try {
	if (response.getStatusLine().getStatusCode() != HttpStatus.SC_OK) {
		System.out.printf("Bad response status code:%d%n",		
	HttpEntity entity = response.getEntity();
	if (entity != null) {
		rawResult=EntityUtils.toString(entity, Charset.forName("utf-8"));
} finally {

Note that we do not perform exception handling for clarity. It is important to ensure that the http response is closed when it’s used.

If the request is successful, we now have the weather forecast populated as a JSON formatted in the ‘rawResult’ variable. It is also possible to request the data in CSV format if that is a more suitable format for your application.

Parse the Weather Forecast JSON data

The previous code sample retrieves the weather forecast data. We will create a simple table from that table by parsing the JSON data.

We are going to use the parser for simplicity. Any JSON parser should work however so if you are already using one in your project, feel free to use that.

To add org.json.JSON as a dependency, you can use the following Maven dependency:


First we parse the text:

JSONObject timelineResponse = new JSONObject(rawResult);
ZoneId zoneId=ZoneId.of(timelineResponse.getString("timezone"));
System.out.printf("Weather data for: %s%n", timelineResponse.getString("resolvedAddress"));

Note that the only difference is that we parse the ‘rawResult’ variable as JSON by creating a JSONObject:

Using the JSON Weather Data in Java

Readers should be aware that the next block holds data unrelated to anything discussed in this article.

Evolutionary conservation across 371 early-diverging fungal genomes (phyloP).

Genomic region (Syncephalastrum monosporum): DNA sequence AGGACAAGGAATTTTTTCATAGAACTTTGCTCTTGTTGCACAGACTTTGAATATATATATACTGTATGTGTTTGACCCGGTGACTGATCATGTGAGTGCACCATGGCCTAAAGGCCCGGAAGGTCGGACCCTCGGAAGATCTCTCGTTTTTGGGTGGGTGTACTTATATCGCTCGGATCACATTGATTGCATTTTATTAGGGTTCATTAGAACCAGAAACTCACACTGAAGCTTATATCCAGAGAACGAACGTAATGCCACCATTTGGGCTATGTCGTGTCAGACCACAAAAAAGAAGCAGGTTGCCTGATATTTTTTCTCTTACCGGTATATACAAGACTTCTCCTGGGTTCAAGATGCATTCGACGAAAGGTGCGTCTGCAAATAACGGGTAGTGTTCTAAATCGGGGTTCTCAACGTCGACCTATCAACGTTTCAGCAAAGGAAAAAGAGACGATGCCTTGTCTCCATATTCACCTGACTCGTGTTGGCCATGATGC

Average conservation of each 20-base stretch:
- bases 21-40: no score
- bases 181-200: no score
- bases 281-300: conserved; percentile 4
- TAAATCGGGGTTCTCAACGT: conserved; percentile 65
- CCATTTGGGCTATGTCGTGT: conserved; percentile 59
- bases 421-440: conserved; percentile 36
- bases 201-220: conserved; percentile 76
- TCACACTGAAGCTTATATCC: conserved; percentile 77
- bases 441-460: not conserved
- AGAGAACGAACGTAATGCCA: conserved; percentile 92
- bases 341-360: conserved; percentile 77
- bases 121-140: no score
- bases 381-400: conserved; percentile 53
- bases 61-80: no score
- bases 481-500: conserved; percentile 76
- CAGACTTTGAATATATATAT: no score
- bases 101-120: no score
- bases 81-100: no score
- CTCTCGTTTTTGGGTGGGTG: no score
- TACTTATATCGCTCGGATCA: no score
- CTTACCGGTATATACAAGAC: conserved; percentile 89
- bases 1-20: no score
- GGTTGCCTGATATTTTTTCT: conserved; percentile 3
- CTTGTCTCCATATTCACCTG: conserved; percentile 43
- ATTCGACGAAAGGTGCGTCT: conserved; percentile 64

After parsing the text, we extract the time zone for the requested location. This is returned in the JSON as the ‘timezone’ property. We can use the result to create a Java ZoneId instance, which we will use to construct ZoneDateTime instances for the weather data.

To use the data, we will create a simple tab limited result on the console using a loop around the ‘days’ property. The days property is an array of dates within the result.

JSONArray values=timelineResponse.getJSONArray("days");
for (int i = 0; i < values.length(); i++) {
    JSONObject dayValue = values.getJSONObject(i);

    ZonedDateTime datetime=
            dayValue.getLong("datetimeEpoch")), zoneId);
    double maxtemp=dayValue.getDouble("tempmax");
    double mintemp=dayValue.getDouble("tempmin");
    double pop=dayValue.getDouble("precip");
    String source=dayValue.getString("source");
            maxtemp, mintemp, pop,source );

The date for each date can be reconstructed from the datetimeEpoch property which represents the number of seconds since the UNIX epoch (Midnight on the 1st January 1970 UTC time). We use the ZoneId that we created in the previous step to create a ZonedDateTime instance.

The final result is a simple, tab limited weather data output to the console:

Weather data for: London, England, United Kingdom
 Date    MaxTemp MinTemp Precip  Source
 2021-08-25    22.2    13.7    0.0 comb
 2021-08-26    20.3    13.7    0.0 fcst
 2021-08-27    21.7    12.0    0.1 fcst
 2021-08-28    21.7    12.2    0.0 fcst
 2021-08-29    21.5    12.8    0.0 fcst
 2021-08-30    19.3    9.4     0.0 fcst
 2021-08-31    18.8    10.1    0.0 fcst
 2021-09-01    22.5    10.0    0.0 fcst
 2021-09-02    22.5    10.4    0.0 fcst
 2021-09-03    23.4    10.0    0.0 fcst
 2021-09-04    23.6    10.9    0.0 fcst
 2021-09-05    23.2    14.1    0.1 fcst
 2021-09-06    19.8    13.2    4.5 fcst
 2021-09-07    17.0    11.6    4.6 fcst
 2021-09-08    18.5    9.1     0.0 fcst


Retrieving the weather forecast into a Java application is very straightforward with simple Java application such as this. This can be easily extended to include historical weather data as the Timeline Weather API seamlessly combines both historical and forecast data in a single API call.